Ford F-150 Lightning Helps Ontario Man Keep the Lights On in a Snowstorm

Another Ford F-150 Lightning helps Ontario man keep the lights on in a snowstorm 7 photos
Photo: RapsFanLJ via Reddit
Ford F-150 Lightning gains bi-directional charging option with Charge Station ProFord F-150 Lightning gains bi-directional charging option with Charge Station ProFord F-150 Lightning gains bi-directional charging option with Charge Station ProFord F-150 Lightning gains bi-directional charging option with Charge Station ProEVs help keep the lights on at a dealership following the California earthquakeFord F-150 Lightning gains bi-directional charging option with Charge Station Pro
Despite many jokes, electric vehicles are guaranteed to save the day in an emergency. Ford F-150 Lightning proved this many times and is doing it again in Canada after a snowstorm cut the electricity across much of southern Ontario.
We’ve seen this story repeated at nausea in Ford’s marketing materials. Yes, the F-150 Lightning has a Vehicle to Load (V2L) feature that allows it to power external devices. This includes the entire house if the owner has opted for the more advanced Charge Station Pro, a house charger capable of bi-directional charging. The clever electronics inside help direct the electricity from the truck’s battery to the house circuits when there’s no power from the grid. It can do this automatically, with no user intervention required.

The feature is not just a marketing gimmick, and it has recently proved its usefulness. One dealership in North Eureka used a Ford F-150 Lightning and a Kia Niro EV to provide backup power in the aftermath of the earthquake that struck California on December 20. The two EVs come with a V2L feature, meaning you can wire them to provide power when the grid electricity is down. This is, unfortunately, a common occurrence when a natural disaster strikes, disrupting the power lines.

Since bad weather episodes are now more common, having an electric vehicle with bi-directional charging is a must. This is something that people in New York in the U.S. and Ontario in Canada have learned the hard way during the recent snowstorms. As much of southern Ontario has plunged into darkness, a Ford F-150 Lightning owner has decided to give his truck a chance to prove its worth.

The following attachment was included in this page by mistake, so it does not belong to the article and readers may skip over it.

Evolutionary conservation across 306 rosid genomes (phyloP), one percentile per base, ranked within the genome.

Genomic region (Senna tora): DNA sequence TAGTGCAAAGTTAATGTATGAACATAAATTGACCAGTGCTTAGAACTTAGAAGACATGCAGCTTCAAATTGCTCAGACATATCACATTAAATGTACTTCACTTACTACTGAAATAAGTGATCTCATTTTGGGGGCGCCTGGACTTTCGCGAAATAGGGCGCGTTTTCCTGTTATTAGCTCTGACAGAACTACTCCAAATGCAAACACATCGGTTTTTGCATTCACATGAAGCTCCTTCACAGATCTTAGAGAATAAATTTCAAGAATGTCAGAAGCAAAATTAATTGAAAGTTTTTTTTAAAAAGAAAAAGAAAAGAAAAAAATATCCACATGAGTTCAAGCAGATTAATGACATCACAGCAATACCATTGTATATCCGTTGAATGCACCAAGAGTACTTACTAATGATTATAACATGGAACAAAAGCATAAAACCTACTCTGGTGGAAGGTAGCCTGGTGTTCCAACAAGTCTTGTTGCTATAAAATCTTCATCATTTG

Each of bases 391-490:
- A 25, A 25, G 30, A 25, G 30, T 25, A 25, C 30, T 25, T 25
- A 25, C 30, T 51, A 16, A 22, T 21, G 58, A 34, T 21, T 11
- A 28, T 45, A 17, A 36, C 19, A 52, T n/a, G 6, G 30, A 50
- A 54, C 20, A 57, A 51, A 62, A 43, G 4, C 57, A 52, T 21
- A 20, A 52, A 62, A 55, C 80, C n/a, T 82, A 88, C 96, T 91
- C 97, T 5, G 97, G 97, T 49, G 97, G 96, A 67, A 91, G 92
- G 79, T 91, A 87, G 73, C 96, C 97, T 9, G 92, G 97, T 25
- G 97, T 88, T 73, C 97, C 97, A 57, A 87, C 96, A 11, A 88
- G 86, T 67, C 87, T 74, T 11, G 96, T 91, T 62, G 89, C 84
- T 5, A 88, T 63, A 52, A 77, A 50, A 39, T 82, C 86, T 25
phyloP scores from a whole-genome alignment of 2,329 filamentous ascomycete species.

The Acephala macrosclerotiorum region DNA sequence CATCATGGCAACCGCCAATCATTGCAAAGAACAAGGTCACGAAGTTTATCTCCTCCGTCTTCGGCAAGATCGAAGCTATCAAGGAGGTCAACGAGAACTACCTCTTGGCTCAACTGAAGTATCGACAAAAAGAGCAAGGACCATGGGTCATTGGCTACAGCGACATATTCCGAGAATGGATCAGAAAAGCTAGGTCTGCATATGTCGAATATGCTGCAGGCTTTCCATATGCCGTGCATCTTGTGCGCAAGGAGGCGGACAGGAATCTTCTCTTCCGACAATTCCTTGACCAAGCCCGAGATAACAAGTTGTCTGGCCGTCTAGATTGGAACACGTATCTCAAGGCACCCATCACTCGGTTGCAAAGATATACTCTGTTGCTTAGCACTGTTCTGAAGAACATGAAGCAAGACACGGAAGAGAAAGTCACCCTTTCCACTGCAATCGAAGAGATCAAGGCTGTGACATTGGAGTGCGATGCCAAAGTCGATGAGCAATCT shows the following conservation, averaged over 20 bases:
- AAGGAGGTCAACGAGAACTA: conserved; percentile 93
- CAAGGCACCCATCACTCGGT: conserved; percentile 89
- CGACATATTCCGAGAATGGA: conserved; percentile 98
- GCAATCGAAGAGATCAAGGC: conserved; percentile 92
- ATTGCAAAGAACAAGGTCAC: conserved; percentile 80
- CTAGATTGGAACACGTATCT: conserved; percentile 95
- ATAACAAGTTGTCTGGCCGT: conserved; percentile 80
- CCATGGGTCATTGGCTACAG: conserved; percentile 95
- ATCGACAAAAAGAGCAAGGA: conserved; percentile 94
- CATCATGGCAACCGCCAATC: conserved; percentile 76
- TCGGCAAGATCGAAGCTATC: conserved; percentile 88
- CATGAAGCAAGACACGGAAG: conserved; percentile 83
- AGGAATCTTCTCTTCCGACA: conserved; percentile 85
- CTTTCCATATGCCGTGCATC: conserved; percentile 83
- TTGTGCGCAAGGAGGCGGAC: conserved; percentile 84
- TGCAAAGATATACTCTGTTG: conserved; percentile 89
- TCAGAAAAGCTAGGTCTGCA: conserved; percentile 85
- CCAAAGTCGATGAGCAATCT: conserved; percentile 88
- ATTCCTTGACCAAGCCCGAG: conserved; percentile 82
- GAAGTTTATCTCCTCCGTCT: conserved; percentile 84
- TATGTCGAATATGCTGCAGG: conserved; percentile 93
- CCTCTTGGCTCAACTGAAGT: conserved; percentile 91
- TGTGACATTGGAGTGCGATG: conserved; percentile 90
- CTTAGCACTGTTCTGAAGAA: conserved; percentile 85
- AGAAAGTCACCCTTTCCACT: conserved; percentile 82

All those Ford commercial and publicity stunts have proven worthy because instead of firing up his gas generator, the guy thought to give the Lightning a try. He didn’t even have the house wired for bi-directional charging, so no Charge Station Pro was installed. Instead, he used Ford Pro Power Onboard plugs in the truck’s bed to power various devices inside his house. Two cords with splitters were enough to plug his fridges and freezers (not sure how many, though), along with select lights and the TV set.

The power was out for 44 hours, and the truck powered all those appliances all the time. When the power was restored, the Lightning still had a 65% battery. Other users who read the story on Reddit shared similar experiences, one of them claiming they powered the house for almost 11 days when hurricane Fiona hit the east coast. This shows that people are becoming accustomed to this potentially life-saving feature, and they will certainly want it on their next electric vehicle when they decide to buy one.

The Ford F-150 Lightning is not the only electric vehicle that can do the trick. Nevertheless, the truck is powered by a bigger battery, with a capacity of up to 131 kWh. This is more likely to help in an emergency, offering battery backup for longer periods or allowing more power-hungry appliances to be used during a blackout.
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About the author: Cristian Agatie
Cristian Agatie profile photo

After his childhood dream of becoming a "tractor operator" didn't pan out, Cristian turned to journalism, first in print and later moving to online media. His top interests are electric vehicles and new energy solutions.
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